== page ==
A quizzical stare, supermarket bread rolls, and the oddly reassuring ordinariness of suburban Tokyo on a quiet Sunday morning.
Back in February, I wrote this to accompany a series of photographs depicting some long-defunct vending machines:
“Japan is well known for its vending machines. With good reason too, as despite the ever-increasing number of convenience stores, the vending machine is still ubiquitous. Yet seeing one that’s no longer operational, let alone left to rot, is surprisingly rare.”
The ubiquity of such machines, of course, is most definitely still true, but the rarity of busted and forlorn looking examples, it turns out, is very much open to debate, as on walks in the last month, I’ve had the genuine pleasure of seeing the sad beauties below.
After finally declaring a state of emergency a couple of weeks ago, the Japanese government also announced a series of financial initiatives to ease the strain on those suffering economically due to the coronavirus. The exact details, and perhaps more importantly, eligibility, haven’t been fully disclosed yet, but there is already a refreshingly public campaign to include workers from Japan’s varied world of adult services, as just like so many other industries, they have seen incomes plummet. It’s a group, however, that the government seems intent on excluding, citing the involvement of organised crime and legal issues.
What the result will be remains to be seen, but one person who doesn’t have to worry anymore is the woman photographed below. A well known old school face in Shinjuku’s Kabukicho red light district, it’s probably fair to assume that not only will she have retired from the business, but she’ll have retired full stop.
The golden era of Japanese danchi, or social housing projects, peaked in the early 1970s when the large-scale construction of concrete tower blocks eventually caught up with the huge number of young, urban middle-class families looking to move out to the suburbs.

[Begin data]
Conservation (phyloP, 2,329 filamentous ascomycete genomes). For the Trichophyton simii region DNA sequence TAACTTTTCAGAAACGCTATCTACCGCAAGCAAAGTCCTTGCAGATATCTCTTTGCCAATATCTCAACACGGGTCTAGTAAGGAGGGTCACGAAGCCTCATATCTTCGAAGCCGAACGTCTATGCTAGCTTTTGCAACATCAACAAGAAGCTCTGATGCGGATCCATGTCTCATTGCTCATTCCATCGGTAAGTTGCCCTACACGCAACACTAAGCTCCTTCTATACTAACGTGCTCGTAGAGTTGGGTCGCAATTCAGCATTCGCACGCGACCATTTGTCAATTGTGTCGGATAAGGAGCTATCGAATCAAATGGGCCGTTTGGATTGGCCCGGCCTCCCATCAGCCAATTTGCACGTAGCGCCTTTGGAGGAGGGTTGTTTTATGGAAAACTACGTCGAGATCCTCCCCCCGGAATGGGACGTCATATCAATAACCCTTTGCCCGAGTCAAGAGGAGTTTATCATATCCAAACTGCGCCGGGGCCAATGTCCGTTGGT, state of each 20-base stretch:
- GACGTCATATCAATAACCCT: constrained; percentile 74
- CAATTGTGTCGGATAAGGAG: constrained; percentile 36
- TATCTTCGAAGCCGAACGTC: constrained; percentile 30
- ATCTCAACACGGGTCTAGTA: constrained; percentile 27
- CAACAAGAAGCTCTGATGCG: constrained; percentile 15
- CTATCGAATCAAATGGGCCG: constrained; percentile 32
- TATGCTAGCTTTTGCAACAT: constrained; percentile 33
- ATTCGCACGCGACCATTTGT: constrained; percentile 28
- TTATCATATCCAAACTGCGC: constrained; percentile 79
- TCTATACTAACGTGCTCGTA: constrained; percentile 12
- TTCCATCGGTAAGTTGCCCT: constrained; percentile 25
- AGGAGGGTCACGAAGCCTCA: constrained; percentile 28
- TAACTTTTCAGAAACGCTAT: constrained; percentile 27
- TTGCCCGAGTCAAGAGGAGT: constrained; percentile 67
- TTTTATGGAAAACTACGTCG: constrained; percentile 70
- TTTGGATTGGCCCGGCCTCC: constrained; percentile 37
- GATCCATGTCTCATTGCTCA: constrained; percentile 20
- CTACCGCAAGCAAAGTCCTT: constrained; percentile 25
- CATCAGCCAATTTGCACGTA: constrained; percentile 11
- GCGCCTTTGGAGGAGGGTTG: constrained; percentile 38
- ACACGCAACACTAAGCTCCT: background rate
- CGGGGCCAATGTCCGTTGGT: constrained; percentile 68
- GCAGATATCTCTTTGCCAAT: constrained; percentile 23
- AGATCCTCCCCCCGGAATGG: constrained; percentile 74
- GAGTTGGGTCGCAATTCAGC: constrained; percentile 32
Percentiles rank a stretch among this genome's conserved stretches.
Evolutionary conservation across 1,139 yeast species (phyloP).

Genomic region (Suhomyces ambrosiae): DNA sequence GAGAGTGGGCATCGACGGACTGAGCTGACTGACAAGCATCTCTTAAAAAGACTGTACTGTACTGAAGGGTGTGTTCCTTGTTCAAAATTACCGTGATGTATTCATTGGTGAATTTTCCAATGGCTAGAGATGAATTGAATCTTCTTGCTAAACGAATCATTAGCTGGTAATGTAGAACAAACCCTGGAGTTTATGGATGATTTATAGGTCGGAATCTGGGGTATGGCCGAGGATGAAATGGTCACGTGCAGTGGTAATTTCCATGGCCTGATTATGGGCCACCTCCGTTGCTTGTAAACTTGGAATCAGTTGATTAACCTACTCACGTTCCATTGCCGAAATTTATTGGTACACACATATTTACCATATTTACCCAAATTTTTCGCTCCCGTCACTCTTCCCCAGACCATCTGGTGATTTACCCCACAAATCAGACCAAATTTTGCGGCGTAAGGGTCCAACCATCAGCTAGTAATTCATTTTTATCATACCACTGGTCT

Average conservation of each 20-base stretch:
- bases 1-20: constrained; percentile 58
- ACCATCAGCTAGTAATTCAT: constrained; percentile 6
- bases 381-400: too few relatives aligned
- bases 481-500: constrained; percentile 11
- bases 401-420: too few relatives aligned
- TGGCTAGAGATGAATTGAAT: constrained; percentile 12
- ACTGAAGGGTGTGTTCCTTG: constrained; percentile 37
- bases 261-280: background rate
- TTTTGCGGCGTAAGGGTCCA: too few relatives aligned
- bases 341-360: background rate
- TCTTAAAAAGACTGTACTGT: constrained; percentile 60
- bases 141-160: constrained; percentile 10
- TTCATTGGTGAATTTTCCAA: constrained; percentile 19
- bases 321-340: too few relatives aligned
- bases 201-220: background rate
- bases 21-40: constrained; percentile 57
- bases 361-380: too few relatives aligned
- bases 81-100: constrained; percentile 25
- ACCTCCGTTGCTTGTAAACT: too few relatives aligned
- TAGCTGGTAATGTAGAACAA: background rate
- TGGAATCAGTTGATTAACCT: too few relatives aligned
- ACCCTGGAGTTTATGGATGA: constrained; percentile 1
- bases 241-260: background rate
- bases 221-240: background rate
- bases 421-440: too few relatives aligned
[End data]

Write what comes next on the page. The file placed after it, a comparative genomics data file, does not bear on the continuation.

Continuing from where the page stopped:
Influenced by Soviet architecture designed to deal with similar population demands, danchi were relatively cheap and efficient to build, but at the same offered a new kind of lifestyle to a generation of Japanese looking to make a break from the past. Some of them were also massive, visually striking monuments to modernity, that even today, in all their faded glory, still conjure up visions of the future, and perhaps more than anything else, the sense of optimism that once surrounded them. Photographs of one such building can be seen in this series I took earlier in the year, along with a more detailed write-up of the ideas, decline and also adaptation of such accommodation.
Unlike the building linked to, however, most danchi are much more utilitarian in their appearance, and as well as showing their age, so are many of the people who live in them. Lots of those early residents have grown old in the apartments they once raised families in, and as that generation begins to slowly disappear, so do the actual structures — the ones below being a perfect example. It’s a housing estate near where I live, and on a couple of local walks last week, I had the brief opportunity to document how it looked after everyone had moved out, and before the main demolition crew had moved in.
Padlocks on some of the post boxes suggested that one or two places still hadn’t been handed over, and there was also the occasional visitor taking the last of their possessions away. But workers aside, the area, once alive with the sound of families and friends, was quiet and mostly empty — the only lasting element of its former days being a vague sense of lives lived, and lives that have moved on.